The IRS intermediate sanction regulations have been used to penalize nonprofits that excessively compensate executives.19 These regulations determine the reasonableness of executive compensation based on benchmarking against comparable organizations. Our analysis suggests that strong industry-specific similarities in pay are related to free cash flows and, to a lesser extent, organizational size, rather than to performance. Hence, the existing regulations may not be particularly effective in identifying either absolute levels of compensation that are too high or organizations that are violating the spirit of the nondistribution constraint.

One final implication of our analysis bears on the enduring performance-measurement quandary that confronts so many nonprofit organizations. We believe that nonprofits may rely on organizational size to make compensation decisions, drawing on free cash flows when available, rather than addressing the challenge of defining, quantifying, and measuring the social benefits that they produce. Nonprofits typically produce services that are complex and that generate not only direct outputs but also indirect, long-term, and societal benefits. These types of services often make it difficult to both develop good outcome measures and establish causality between program activity and impact. In the absence of effective metrics of social performance and mission accomplishment, many organizations rely on other factors in setting compensation. Perhaps, once better measures of mission fulfillment are developed and actively implemented, nonprofits will be able to structure CEO compensation in ways that provide appropriate incentives to managers who successfully advance the missions of nonprofit organizations, while respecting the full legal and ethical implications of the nondistribution constraint.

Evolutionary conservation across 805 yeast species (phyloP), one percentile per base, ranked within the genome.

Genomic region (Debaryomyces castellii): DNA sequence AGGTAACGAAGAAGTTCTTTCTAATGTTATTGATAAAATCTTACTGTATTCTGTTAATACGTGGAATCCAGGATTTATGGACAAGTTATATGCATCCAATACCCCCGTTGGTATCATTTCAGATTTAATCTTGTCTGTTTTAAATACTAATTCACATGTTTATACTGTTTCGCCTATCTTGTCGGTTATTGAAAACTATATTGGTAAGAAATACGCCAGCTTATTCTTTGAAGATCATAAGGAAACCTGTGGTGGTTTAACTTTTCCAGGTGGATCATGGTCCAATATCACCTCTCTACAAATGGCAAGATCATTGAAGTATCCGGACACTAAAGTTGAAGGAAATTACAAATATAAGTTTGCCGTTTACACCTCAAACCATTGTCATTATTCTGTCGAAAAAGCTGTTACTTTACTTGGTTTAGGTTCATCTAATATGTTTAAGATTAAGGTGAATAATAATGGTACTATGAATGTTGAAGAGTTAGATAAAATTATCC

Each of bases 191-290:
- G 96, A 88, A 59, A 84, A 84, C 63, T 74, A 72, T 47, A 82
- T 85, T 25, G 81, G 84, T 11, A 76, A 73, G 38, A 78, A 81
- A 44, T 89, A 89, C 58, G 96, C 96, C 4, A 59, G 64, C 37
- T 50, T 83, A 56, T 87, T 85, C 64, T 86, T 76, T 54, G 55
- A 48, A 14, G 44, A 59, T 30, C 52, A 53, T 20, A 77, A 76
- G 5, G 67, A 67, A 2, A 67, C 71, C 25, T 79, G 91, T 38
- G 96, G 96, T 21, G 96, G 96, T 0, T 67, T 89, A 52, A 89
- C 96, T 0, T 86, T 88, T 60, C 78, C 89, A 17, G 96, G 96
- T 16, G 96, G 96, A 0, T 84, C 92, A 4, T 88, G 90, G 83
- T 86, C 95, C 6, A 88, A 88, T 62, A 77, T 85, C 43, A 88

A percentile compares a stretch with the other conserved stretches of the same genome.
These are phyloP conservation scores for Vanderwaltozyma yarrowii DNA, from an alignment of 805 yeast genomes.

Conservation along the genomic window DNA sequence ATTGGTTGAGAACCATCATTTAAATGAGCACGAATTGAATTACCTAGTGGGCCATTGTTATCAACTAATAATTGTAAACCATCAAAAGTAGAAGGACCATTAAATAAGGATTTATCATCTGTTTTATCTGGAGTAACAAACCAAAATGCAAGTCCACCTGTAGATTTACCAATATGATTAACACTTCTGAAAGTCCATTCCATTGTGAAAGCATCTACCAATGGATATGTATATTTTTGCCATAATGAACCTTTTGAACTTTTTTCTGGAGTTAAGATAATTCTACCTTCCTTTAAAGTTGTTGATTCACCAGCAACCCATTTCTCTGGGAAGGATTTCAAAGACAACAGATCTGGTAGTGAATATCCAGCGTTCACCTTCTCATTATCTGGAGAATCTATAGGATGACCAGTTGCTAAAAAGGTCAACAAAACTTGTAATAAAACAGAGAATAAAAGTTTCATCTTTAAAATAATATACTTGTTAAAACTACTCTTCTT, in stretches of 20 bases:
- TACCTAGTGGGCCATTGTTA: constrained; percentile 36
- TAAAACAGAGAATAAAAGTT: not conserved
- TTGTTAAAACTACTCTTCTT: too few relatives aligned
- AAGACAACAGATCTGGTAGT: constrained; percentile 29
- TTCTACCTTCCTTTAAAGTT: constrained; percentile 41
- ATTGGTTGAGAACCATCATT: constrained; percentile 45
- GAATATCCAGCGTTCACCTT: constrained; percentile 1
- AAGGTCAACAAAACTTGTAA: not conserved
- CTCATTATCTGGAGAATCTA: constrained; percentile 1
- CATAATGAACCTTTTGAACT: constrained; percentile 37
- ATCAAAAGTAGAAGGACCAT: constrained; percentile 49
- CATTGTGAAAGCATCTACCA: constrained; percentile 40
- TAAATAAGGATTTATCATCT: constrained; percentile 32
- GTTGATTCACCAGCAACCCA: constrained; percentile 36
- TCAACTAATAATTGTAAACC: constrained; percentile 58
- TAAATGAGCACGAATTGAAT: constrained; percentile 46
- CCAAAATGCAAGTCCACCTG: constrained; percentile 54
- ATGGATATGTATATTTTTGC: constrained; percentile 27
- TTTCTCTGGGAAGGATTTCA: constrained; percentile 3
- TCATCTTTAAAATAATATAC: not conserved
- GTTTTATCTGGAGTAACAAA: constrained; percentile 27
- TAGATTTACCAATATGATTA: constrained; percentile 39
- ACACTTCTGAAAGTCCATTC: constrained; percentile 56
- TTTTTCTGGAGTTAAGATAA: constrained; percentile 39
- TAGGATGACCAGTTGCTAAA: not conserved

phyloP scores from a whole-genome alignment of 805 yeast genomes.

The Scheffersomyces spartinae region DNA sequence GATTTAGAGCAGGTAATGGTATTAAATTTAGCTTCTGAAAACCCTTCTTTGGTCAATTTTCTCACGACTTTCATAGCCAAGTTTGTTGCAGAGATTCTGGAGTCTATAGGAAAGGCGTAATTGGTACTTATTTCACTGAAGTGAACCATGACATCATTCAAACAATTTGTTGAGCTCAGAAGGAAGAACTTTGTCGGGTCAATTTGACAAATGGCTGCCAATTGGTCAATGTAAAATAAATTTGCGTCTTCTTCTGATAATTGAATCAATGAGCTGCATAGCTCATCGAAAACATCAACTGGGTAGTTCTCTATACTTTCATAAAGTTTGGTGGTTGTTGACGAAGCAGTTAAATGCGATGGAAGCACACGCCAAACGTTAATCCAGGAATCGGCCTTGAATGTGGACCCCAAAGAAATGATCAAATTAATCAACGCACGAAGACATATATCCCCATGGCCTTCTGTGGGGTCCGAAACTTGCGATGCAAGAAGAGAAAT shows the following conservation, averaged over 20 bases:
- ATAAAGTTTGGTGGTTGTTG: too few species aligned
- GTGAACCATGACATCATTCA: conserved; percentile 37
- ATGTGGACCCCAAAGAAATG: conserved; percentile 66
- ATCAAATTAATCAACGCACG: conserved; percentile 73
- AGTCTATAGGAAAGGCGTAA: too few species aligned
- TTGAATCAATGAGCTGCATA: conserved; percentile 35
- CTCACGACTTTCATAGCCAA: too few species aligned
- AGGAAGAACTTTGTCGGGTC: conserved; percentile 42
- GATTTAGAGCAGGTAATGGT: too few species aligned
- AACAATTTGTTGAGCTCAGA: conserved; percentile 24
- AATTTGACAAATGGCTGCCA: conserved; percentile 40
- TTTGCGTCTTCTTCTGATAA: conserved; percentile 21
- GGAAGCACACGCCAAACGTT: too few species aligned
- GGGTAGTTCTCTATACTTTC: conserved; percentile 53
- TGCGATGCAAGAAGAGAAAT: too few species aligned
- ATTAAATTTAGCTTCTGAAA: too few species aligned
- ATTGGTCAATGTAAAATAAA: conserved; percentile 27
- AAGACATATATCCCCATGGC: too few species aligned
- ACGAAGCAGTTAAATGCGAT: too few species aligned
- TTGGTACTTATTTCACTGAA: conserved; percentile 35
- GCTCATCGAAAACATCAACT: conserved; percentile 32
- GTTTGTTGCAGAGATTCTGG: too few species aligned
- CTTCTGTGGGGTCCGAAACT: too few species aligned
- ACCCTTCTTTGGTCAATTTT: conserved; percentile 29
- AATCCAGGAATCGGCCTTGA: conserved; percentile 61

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  11. Gomez-Mejia, Tosi, and Hinkin, “Managerial Control.”
  12. Charity Navigator, 2009 CEO Compensation Study (August 2009), accessed March 1, 2010.
  13. The Vuong test indicates that compensation is most strongly related to the first hypothesis. Not only do the size variables provide more explanatory power than either the pay-for-performance or free-cash-flow variables, they explain more variation in compensation than the other two hypotheses combined. When compared to the pay-for-performance variables, the free-cash-flow metrics have higher explanatory power, meaning that compensation is more closely related to free cash flows than to incentive performance.
  14. Prior studies have generally used total assets or log of total assets as a proxy for size. Our field experience with nonprofits leads us to believe that boards set CEO compensation based on annual budgets and scale of operations in comparison to industry peers.
  15. In nonprofits, total program expenses include cost of program services but exclude administrative and fundraising expenses. We expected CEO compensation to be positively associated with both fixed assets and program expenses.
  16. To measure administrative efficiency, we took one minus the administrative expenses to total expenses. Dollar growth in contributed revenue is a particularly observable measure that boards may correlate with CEO effort.
  17. Commercial revenues are composed of proceeds from sales of goods as well as program service fees and charges generally paid by clients, insurance companies, or some government agencies. Often, these funds are relatively free of donor oversight or externally imposed restrictions.
  18. Developed by the IRS, National Center for Charitable Statistics, and the Foundation Center.
  19. IRS, Report on Exempt Organizations Executive Compensation Compliance Project—Parts I and II.